Principles of Technical Analysis: The Volatility Index

posted on 06-07-2019

Volatility is defined as how quickly prices move. Traders can use technical analysis to assess volatility by using the Chicago Board Options Exchange Volatility Index (Chicago Options: $VIX).

This index indicates the current level of bullish or bearish sentiment. In essence, it gauges traders' fear levels. Understanding the current level of sentiment can be useful for anticipating market trends and movements.

The Volatility Index is calculated by the Chicago Board Options Exchange (CBOE). The CBOE determines expected volatility by tracking the prices traders pay for puts and calls on the S&P 500 options series. This information is then compiled into what is called a "synthetic option." An overall volatility reading is then calculated, based on:

  • The market price of the S&P 500
  • The prevailing interest rate
  • The number of days to expiration of the option series purchased
  • The strike prices of those options contracts

The volatility index is a contrary indicator. Low readings on the Volatility Index indicate calm. When there is little volatility, traders generally lack significant levels of fear. During these periods, call buying -- a bet that the market will move higher -- typically outnumbers purchases of puts, or bets that the market will move lower.

But, when the market moves sharply lower, as it has done during the past few weeks, anxiety rises. Traders typically rush to buy puts to protect themselves. The increased number of investors willing to pay for put options shows up in higher readings on the Volatility Index. Higher readings typically represent fear.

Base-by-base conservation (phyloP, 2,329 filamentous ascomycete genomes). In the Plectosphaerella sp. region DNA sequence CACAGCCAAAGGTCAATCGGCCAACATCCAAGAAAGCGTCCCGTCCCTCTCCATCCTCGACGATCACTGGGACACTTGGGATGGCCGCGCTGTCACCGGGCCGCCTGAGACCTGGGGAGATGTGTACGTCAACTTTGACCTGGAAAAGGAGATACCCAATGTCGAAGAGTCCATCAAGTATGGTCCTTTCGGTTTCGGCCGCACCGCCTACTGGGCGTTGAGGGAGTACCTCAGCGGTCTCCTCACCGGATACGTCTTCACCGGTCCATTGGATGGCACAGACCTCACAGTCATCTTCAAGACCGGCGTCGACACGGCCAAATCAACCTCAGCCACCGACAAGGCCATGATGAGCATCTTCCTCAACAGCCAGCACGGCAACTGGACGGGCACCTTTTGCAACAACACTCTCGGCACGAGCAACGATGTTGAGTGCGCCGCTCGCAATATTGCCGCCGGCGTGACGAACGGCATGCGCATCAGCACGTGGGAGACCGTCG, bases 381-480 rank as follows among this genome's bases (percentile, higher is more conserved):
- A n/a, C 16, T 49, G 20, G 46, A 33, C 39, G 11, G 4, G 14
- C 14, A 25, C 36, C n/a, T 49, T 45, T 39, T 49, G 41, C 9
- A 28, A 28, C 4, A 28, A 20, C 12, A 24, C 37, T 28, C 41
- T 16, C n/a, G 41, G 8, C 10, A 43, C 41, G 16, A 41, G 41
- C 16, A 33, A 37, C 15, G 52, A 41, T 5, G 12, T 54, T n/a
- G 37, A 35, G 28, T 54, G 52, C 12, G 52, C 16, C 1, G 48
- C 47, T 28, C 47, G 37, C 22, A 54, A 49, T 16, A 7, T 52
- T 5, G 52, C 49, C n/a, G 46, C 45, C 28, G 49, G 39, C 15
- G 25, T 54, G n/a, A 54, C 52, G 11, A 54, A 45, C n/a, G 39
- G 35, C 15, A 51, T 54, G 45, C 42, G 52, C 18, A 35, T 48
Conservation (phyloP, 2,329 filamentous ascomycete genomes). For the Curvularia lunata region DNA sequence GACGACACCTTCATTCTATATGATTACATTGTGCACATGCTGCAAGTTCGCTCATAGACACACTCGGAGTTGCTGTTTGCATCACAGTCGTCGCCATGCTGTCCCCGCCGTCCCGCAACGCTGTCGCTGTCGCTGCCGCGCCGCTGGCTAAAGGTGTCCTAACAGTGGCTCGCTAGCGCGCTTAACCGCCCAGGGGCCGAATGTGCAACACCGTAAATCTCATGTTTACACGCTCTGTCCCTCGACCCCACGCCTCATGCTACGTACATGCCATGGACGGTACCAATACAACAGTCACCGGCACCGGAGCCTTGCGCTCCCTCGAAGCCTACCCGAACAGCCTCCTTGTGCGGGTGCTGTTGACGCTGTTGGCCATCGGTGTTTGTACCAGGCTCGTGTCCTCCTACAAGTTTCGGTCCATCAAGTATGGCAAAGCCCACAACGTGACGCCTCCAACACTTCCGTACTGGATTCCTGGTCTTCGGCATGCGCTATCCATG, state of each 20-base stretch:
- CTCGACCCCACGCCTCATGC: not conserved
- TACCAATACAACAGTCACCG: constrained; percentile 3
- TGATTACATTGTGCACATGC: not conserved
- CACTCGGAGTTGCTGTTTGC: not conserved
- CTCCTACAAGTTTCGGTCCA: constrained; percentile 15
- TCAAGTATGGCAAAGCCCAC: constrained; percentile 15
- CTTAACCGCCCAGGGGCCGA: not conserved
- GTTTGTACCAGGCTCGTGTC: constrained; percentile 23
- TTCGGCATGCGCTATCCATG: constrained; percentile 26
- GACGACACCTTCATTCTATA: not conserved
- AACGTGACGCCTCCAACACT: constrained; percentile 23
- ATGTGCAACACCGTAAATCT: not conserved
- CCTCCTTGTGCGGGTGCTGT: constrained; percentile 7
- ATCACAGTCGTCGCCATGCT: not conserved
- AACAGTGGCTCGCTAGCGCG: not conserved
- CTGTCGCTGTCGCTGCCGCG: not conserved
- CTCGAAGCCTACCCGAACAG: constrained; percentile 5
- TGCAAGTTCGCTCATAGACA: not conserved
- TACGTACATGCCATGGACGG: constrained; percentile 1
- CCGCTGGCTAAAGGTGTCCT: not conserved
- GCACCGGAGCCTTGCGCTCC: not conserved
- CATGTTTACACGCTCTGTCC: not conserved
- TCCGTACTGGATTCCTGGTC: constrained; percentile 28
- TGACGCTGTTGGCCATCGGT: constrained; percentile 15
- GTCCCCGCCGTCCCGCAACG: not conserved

Paradoxically, a market that is filled with fear is also apt to be oversold and can turn higher quickly. Short-covering can then take over, resulting in sudden and seemingly unexpected rallies.

To determine when market complacency and fear are strong, some market observers assign fixed levels to the Volatility Index. These levels change depending on recent history. Currently, if the index rises above 30, it shows fear is increasing. Anything above 45 shows strong fear. Anything in the range of 20 to 25 shows relative calm.

The chart below depicts the $VIX during the past year and a half.

As you can see, the level of fear peaked in the fall of 2008, coincident with the Lehman Brothers' bankruptcy, and fears about the possible collapse of the financial system. At that time, the $VIX skyrocketed to near 90.

As fears about the survival of the financial system receded, so did the $VIX. When the S&P hit its actual bottom in March 2009, typical $VIX readings were 40-55.

Since March 2009, support on the $VIX has been about 15, with resistance about 30. In the past few weeks, however, the $VIX has spiked with the SEC's investigation of Goldman Sachs, the "flash crash," the BP oil spill and renewed fears over Europe's debt.

The index is currently at very high levels relative to its recent past. On Thursday, the $VIX spiked 30%, reaching a 14-month high of 45.48. The index closed the week at 40.10.

The $VIX is also currently outside the upper Bollinger band, indicating -- not surprisingly -- that the market is very fearful.

The cross-over of the 20-period moving average, as happened during the week of May 3, signifies an important change in the $VIX's behavior.